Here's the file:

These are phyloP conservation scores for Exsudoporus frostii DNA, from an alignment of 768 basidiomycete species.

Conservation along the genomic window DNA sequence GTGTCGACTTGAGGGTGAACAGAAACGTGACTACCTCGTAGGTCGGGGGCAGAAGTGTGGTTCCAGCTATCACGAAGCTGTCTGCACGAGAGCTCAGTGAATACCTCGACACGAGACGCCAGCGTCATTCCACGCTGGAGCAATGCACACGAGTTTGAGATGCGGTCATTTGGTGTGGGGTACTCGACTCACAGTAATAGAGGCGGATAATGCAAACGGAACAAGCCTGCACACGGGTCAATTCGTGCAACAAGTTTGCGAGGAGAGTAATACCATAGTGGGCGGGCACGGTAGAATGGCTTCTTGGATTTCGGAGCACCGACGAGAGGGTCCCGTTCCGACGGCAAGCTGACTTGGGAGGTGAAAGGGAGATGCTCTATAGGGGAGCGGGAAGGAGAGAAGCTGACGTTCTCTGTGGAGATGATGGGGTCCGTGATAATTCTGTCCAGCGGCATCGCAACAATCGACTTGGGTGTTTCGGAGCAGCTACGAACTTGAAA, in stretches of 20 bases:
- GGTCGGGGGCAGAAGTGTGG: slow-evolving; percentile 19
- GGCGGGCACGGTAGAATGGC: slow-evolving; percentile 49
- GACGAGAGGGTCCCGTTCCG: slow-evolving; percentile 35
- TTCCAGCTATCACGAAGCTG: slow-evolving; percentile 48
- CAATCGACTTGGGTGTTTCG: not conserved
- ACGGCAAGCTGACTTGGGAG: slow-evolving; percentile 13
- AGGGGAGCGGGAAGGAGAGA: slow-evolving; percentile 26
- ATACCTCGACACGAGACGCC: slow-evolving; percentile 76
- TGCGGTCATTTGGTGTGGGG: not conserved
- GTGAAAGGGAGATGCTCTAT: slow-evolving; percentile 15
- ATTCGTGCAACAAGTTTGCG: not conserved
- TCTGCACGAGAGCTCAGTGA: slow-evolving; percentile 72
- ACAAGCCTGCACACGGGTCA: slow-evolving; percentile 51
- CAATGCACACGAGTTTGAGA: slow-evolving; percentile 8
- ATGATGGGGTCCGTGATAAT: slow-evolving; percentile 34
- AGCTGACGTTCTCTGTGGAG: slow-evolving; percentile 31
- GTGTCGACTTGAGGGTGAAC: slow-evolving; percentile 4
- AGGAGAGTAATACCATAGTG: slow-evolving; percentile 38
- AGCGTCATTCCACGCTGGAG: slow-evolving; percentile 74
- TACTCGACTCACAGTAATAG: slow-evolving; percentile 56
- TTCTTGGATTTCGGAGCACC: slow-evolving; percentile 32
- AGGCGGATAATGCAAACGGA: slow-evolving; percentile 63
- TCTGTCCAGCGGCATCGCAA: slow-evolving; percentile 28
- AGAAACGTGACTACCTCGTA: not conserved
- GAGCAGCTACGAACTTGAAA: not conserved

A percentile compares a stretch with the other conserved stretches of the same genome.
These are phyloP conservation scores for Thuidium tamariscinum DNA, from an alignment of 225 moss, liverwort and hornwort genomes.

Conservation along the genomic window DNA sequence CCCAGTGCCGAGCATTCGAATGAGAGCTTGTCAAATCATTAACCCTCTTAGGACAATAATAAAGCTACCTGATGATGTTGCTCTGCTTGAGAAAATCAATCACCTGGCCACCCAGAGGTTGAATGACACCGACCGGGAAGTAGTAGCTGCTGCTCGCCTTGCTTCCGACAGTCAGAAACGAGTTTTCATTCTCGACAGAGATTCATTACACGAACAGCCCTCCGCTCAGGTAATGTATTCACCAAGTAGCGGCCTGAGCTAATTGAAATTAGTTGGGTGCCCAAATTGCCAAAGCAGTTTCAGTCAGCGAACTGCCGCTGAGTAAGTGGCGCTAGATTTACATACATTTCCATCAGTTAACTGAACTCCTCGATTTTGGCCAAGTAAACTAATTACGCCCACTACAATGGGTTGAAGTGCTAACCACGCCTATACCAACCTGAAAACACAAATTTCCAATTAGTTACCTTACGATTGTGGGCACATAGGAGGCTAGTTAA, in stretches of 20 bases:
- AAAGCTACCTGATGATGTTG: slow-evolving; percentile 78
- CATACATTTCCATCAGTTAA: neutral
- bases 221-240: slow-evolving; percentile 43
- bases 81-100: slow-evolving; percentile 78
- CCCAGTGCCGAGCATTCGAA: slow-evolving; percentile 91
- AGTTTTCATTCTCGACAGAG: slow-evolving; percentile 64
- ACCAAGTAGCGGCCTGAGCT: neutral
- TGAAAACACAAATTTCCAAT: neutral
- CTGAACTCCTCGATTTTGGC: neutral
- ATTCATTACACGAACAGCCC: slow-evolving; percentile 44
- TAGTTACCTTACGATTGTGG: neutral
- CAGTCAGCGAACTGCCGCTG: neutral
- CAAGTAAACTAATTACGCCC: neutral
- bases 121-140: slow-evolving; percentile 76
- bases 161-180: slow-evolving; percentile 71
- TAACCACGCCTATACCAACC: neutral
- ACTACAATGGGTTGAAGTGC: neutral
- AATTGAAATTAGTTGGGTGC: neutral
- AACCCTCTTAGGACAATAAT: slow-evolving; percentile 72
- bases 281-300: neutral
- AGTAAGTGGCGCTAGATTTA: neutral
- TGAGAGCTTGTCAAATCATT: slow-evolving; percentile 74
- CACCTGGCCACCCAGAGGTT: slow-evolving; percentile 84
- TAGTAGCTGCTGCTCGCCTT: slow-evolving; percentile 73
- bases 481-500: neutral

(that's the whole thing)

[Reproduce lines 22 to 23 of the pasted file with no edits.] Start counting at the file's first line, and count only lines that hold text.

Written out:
- TACTCGACTCACAGTAATAG: slow-evolving; percentile 56
- TTCTTGGATTTCGGAGCACC: slow-evolving; percentile 32